Dietary sodium influences the effect of mental stress on heart rate variability: A randomized trial in healthy adults

Alexander R. Allen, Leah R. Gullixson, Sarah C. Wolhart, Susan L. Kost, Darrell R. Schroeder, John H. Eisenach

Research output: Contribution to journalArticlepeer-review

12 Scopus citations


Background: Dietary sodium influences intermediate physiological traits in healthy adults independent of changes in blood pressure. The purpose of this study was to test the hypothesis that dietary sodium affects cardiac autonomic modulation during mental stress. Method: In a prospective, randomized cross-over design separated by 1 month between diets, 70 normotensive healthy young adults (F/M: 44/26, aged 18-38 years) consumed a 5-day low (10mmol/day), normal (150mmol), and high (400mmol) sodium diet followed by heart rate variability (HRV) recordings at rest and during 5-min computerized mental arithmetic. Women were studied in the low hormone phase of the menstrual cycle following each diet. Results: Diet did not affect resting blood pressure, but heart rate (HR) (mean±SE) was 66±1, 64±1, and 63±1 bpm in low, normal, and high sodium conditions, respectively (analysis of variance P=0.02). For HRV, there was a main effect of sodium on resting SD of normalized RR intervals (SDNN), square root of the mean squared difference of successive normalized RR intervals (RMSSD), high frequency, low-frequency normalized units (LFnu), and high-frequency normalized units (HFnu) (P<0.01 for all). The response to low sodium was most marked and consistent with sympathetic activation and reduced vagal activity, with increased LFnu and decreased SDNN, RMSSD, and HFnu compared to both normal and high sodium conditions (P ≤0.05 for all). Dietary sodium-by-mental stress interactions were significant for mean NN, RMSSD, high-frequency power, LFnu, and low frequency/high frequency ratio (P<0.05 for all). The interactions signify that sodium restriction evoked an increase in resting sympathetic activity and reduced vagal activity to the extent that mental stress caused modest additional disruptions in autonomic balance. Conversely, normal and high sodium evoked a reduction in resting sympathetic activity and incremental increase in resting vagal activity, which were disrupted to a greater extent during mental stress compared to low sodium. Conclusion: We conclude that autonomic control of HRV at rest and during mental stress is altered by dietary sodium in healthy normotensive young adult men and women.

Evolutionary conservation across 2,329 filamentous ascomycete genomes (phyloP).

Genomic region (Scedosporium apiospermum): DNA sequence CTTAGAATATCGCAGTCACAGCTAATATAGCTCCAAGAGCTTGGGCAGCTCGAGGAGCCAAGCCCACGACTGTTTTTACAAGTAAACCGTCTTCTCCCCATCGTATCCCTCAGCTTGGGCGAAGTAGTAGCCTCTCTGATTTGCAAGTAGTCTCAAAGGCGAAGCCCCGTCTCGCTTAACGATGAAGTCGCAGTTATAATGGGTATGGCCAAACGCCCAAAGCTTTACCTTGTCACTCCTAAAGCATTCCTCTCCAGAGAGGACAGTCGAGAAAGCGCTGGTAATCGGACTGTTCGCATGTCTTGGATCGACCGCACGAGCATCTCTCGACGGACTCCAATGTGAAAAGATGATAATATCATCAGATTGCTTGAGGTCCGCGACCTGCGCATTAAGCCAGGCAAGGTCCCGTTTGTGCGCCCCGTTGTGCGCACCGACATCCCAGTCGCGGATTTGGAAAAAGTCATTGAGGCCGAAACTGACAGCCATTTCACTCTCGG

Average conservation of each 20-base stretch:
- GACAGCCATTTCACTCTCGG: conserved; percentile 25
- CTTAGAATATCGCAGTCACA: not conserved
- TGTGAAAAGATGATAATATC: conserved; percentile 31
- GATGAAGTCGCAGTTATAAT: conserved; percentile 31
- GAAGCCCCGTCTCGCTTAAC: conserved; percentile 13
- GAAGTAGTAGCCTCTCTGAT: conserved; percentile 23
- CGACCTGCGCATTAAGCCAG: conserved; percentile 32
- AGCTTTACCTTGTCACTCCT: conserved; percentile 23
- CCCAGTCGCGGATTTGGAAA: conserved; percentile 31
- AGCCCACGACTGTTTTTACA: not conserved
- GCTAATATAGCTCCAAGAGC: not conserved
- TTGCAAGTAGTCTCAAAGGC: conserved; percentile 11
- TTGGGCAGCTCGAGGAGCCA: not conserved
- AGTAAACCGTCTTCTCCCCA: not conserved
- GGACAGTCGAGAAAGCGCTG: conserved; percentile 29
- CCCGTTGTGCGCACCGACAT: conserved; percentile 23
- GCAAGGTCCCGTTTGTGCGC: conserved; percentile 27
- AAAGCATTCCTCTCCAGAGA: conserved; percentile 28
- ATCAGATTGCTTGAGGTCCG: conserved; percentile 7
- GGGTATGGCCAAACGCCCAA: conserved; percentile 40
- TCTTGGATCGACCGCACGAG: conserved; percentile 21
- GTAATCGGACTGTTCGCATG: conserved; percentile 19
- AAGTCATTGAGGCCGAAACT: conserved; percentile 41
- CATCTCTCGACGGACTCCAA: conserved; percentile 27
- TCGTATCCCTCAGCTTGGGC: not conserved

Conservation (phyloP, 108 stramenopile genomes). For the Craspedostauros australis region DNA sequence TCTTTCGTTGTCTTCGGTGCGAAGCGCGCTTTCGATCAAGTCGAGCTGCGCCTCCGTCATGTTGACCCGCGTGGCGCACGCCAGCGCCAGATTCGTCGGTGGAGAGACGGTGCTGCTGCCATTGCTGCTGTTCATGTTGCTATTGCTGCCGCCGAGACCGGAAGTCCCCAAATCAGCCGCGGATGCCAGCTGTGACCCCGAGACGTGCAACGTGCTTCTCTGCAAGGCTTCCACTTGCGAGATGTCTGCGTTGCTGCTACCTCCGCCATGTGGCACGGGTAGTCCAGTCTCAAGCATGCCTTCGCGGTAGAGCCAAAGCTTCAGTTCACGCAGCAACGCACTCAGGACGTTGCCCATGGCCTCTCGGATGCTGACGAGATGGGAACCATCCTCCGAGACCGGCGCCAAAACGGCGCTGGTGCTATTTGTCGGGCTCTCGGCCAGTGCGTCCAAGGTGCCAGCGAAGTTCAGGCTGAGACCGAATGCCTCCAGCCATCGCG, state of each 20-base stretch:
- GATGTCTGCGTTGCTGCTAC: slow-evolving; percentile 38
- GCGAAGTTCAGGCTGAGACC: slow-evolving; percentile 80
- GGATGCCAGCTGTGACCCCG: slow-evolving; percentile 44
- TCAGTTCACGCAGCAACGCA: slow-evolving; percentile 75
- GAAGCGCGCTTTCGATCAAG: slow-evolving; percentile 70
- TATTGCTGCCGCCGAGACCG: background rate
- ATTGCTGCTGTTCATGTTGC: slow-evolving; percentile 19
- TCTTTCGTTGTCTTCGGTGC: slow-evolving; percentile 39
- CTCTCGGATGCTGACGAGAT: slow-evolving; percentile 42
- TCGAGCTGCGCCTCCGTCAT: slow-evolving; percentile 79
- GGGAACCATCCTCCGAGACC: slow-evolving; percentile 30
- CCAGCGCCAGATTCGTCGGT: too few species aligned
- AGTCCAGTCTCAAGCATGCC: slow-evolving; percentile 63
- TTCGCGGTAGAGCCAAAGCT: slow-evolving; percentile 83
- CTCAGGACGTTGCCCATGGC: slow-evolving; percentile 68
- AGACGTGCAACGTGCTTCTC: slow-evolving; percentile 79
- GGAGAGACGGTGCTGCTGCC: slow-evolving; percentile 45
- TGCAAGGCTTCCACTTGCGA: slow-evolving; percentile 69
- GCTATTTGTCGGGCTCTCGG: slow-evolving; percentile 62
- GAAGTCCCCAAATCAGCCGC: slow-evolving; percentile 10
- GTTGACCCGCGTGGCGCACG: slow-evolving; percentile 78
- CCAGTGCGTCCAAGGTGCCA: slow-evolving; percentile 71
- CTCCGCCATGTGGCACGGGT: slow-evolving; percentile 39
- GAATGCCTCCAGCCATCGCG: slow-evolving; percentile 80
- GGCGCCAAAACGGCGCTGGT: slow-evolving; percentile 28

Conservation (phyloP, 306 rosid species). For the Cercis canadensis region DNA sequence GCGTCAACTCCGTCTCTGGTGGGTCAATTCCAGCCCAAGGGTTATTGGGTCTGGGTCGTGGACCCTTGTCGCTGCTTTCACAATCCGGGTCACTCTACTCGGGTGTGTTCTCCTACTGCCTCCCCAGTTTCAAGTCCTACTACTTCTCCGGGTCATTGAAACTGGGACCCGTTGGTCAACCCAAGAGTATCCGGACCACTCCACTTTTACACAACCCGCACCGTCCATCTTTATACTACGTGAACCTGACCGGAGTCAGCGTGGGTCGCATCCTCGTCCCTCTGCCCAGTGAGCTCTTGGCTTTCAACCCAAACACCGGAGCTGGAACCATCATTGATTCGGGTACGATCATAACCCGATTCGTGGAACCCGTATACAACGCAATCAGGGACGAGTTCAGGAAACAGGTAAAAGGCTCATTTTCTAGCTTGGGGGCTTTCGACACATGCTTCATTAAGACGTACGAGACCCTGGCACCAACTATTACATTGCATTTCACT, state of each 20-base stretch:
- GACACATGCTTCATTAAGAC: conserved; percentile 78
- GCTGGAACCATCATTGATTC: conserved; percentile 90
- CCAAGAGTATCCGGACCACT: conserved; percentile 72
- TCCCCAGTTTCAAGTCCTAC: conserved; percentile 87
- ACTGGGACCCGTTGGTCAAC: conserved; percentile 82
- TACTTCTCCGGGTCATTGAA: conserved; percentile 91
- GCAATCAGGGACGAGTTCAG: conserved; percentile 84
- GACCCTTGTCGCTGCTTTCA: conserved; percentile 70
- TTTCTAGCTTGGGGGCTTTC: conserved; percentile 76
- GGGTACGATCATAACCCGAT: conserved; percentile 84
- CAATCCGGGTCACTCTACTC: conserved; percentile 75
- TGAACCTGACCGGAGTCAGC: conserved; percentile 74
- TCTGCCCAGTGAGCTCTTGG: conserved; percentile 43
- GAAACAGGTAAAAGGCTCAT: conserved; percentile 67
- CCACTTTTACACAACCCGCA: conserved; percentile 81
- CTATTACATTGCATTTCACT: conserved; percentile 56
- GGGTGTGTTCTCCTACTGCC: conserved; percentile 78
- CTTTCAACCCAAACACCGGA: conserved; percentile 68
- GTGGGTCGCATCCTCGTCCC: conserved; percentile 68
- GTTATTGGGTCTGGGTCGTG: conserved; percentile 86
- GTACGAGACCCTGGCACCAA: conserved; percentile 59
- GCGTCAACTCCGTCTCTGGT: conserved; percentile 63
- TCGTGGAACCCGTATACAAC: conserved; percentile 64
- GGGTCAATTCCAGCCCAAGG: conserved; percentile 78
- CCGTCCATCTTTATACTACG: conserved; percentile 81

Original languageEnglish (US)
Pages (from-to)374-382
Number of pages9
JournalJournal of hypertension
Issue number2
StatePublished - Feb 2014


  • autonomic nervous system
  • mental stress
  • salt intake
  • sympathoexcitation
  • sympathovagal balance

ASJC Scopus subject areas

  • Internal Medicine
  • Physiology
  • Cardiology and Cardiovascular Medicine


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